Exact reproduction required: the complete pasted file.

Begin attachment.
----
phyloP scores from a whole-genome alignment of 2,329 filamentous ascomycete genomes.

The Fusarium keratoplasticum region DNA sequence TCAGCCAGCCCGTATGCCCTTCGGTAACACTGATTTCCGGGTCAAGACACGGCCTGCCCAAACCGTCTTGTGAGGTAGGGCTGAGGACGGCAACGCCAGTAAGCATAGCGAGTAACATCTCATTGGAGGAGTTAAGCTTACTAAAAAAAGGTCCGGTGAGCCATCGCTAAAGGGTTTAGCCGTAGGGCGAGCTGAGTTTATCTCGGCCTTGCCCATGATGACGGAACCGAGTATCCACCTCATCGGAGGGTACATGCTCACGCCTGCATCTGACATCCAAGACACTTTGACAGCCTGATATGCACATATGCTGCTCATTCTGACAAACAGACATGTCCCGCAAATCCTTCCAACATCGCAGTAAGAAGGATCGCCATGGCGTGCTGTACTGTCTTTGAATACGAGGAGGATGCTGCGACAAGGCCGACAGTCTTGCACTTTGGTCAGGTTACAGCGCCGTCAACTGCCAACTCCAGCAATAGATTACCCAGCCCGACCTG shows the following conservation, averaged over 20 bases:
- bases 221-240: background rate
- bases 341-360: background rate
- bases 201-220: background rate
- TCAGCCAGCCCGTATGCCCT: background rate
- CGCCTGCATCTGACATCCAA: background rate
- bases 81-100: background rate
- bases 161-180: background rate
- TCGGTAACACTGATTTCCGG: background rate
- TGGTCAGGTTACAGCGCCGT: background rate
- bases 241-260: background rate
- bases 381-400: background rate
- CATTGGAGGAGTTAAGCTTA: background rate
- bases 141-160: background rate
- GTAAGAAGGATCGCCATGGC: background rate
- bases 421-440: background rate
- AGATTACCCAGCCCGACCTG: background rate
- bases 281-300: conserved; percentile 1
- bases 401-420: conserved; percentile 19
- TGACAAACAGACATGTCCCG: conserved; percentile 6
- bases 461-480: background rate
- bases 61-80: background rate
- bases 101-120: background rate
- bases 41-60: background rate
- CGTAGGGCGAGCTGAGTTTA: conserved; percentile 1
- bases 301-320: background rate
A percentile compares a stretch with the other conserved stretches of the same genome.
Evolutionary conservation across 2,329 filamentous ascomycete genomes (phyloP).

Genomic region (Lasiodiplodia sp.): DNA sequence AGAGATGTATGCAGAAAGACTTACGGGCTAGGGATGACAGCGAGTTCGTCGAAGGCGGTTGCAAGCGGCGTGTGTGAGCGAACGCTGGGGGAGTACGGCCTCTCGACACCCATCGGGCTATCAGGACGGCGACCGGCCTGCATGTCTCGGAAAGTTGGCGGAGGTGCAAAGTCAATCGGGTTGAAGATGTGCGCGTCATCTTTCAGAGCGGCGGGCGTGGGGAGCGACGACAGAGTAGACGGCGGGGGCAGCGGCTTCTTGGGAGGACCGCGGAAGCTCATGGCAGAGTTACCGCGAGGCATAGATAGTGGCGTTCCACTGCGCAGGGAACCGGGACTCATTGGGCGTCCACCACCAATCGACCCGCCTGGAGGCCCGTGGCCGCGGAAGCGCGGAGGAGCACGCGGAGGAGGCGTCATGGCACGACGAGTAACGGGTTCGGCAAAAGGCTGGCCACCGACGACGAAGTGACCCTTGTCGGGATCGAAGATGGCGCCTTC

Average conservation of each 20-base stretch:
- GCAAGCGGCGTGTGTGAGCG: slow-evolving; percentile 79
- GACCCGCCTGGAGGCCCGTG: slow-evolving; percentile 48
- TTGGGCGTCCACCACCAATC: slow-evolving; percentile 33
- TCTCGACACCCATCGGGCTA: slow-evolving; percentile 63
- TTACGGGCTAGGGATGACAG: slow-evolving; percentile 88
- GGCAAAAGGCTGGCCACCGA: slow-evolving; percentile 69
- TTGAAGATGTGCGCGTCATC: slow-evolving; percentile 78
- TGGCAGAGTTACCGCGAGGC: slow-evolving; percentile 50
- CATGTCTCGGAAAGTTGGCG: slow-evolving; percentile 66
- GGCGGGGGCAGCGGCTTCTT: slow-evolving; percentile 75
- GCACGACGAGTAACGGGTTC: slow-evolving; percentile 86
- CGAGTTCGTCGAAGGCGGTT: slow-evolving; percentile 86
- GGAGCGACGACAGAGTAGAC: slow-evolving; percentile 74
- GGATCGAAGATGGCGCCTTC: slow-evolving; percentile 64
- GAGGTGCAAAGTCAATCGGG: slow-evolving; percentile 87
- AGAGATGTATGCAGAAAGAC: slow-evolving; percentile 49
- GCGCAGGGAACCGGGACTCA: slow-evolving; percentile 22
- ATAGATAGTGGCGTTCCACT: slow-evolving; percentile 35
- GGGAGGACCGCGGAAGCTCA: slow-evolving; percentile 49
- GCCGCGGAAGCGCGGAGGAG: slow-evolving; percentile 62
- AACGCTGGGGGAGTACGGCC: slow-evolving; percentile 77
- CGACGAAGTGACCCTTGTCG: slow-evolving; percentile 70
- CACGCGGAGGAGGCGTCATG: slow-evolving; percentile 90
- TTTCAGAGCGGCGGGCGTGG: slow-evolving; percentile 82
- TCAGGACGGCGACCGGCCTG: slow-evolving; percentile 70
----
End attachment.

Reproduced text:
phyloP scores from a whole-genome alignment of 2,329 filamentous ascomycete genomes.

The Fusarium keratoplasticum region DNA sequence TCAGCCAGCCCGTATGCCCTTCGGTAACACTGATTTCCGGGTCAAGACACGGCCTGCCCAAACCGTCTTGTGAGGTAGGGCTGAGGACGGCAACGCCAGTAAGCATAGCGAGTAACATCTCATTGGAGGAGTTAAGCTTACTAAAAAAAGGTCCGGTGAGCCATCGCTAAAGGGTTTAGCCGTAGGGCGAGCTGAGTTTATCTCGGCCTTGCCCATGATGACGGAACCGAGTATCCACCTCATCGGAGGGTACATGCTCACGCCTGCATCTGACATCCAAGACACTTTGACAGCCTGATATGCACATATGCTGCTCATTCTGACAAACAGACATGTCCCGCAAATCCTTCCAACATCGCAGTAAGAAGGATCGCCATGGCGTGCTGTACTGTCTTTGAATACGAGGAGGATGCTGCGACAAGGCCGACAGTCTTGCACTTTGGTCAGGTTACAGCGCCGTCAACTGCCAACTCCAGCAATAGATTACCCAGCCCGACCTG shows the following conservation, averaged over 20 bases:
- bases 221-240: background rate
- bases 341-360: background rate
- bases 201-220: background rate
- TCAGCCAGCCCGTATGCCCT: background rate
- CGCCTGCATCTGACATCCAA: background rate
- bases 81-100: background rate
- bases 161-180: background rate
- TCGGTAACACTGATTTCCGG: background rate
- TGGTCAGGTTACAGCGCCGT: background rate
- bases 241-260: background rate
- bases 381-400: background rate
- CATTGGAGGAGTTAAGCTTA: background rate
- bases 141-160: background rate
- GTAAGAAGGATCGCCATGGC: background rate
- bases 421-440: background rate
- AGATTACCCAGCCCGACCTG: background rate
- bases 281-300: conserved; percentile 1
- bases 401-420: conserved; percentile 19
- TGACAAACAGACATGTCCCG: conserved; percentile 6
- bases 461-480: background rate
- bases 61-80: background rate
- bases 101-120: background rate
- bases 41-60: background rate
- CGTAGGGCGAGCTGAGTTTA: conserved; percentile 1
- bases 301-320: background rate
A percentile compares a stretch with the other conserved stretches of the same genome.
Evolutionary conservation across 2,329 filamentous ascomycete genomes (phyloP).

Genomic region (Lasiodiplodia sp.): DNA sequence AGAGATGTATGCAGAAAGACTTACGGGCTAGGGATGACAGCGAGTTCGTCGAAGGCGGTTGCAAGCGGCGTGTGTGAGCGAACGCTGGGGGAGTACGGCCTCTCGACACCCATCGGGCTATCAGGACGGCGACCGGCCTGCATGTCTCGGAAAGTTGGCGGAGGTGCAAAGTCAATCGGGTTGAAGATGTGCGCGTCATCTTTCAGAGCGGCGGGCGTGGGGAGCGACGACAGAGTAGACGGCGGGGGCAGCGGCTTCTTGGGAGGACCGCGGAAGCTCATGGCAGAGTTACCGCGAGGCATAGATAGTGGCGTTCCACTGCGCAGGGAACCGGGACTCATTGGGCGTCCACCACCAATCGACCCGCCTGGAGGCCCGTGGCCGCGGAAGCGCGGAGGAGCACGCGGAGGAGGCGTCATGGCACGACGAGTAACGGGTTCGGCAAAAGGCTGGCCACCGACGACGAAGTGACCCTTGTCGGGATCGAAGATGGCGCCTTC

Average conservation of each 20-base stretch:
- GCAAGCGGCGTGTGTGAGCG: slow-evolving; percentile 79
- GACCCGCCTGGAGGCCCGTG: slow-evolving; percentile 48
- TTGGGCGTCCACCACCAATC: slow-evolving; percentile 33
- TCTCGACACCCATCGGGCTA: slow-evolving; percentile 63
- TTACGGGCTAGGGATGACAG: slow-evolving; percentile 88
- GGCAAAAGGCTGGCCACCGA: slow-evolving; percentile 69
- TTGAAGATGTGCGCGTCATC: slow-evolving; percentile 78
- TGGCAGAGTTACCGCGAGGC: slow-evolving; percentile 50
- CATGTCTCGGAAAGTTGGCG: slow-evolving; percentile 66
- GGCGGGGGCAGCGGCTTCTT: slow-evolving; percentile 75
- GCACGACGAGTAACGGGTTC: slow-evolving; percentile 86
- CGAGTTCGTCGAAGGCGGTT: slow-evolving; percentile 86
- GGAGCGACGACAGAGTAGAC: slow-evolving; percentile 74
- GGATCGAAGATGGCGCCTTC: slow-evolving; percentile 64
- GAGGTGCAAAGTCAATCGGG: slow-evolving; percentile 87
- AGAGATGTATGCAGAAAGAC: slow-evolving; percentile 49
- GCGCAGGGAACCGGGACTCA: slow-evolving; percentile 22
- ATAGATAGTGGCGTTCCACT: slow-evolving; percentile 35
- GGGAGGACCGCGGAAGCTCA: slow-evolving; percentile 49
- GCCGCGGAAGCGCGGAGGAG: slow-evolving; percentile 62
- AACGCTGGGGGAGTACGGCC: slow-evolving; percentile 77
- CGACGAAGTGACCCTTGTCG: slow-evolving; percentile 70
- CACGCGGAGGAGGCGTCATG: slow-evolving; percentile 90
- TTTCAGAGCGGCGGGCGTGG: slow-evolving; percentile 82
- TCAGGACGGCGACCGGCCTG: slow-evolving; percentile 70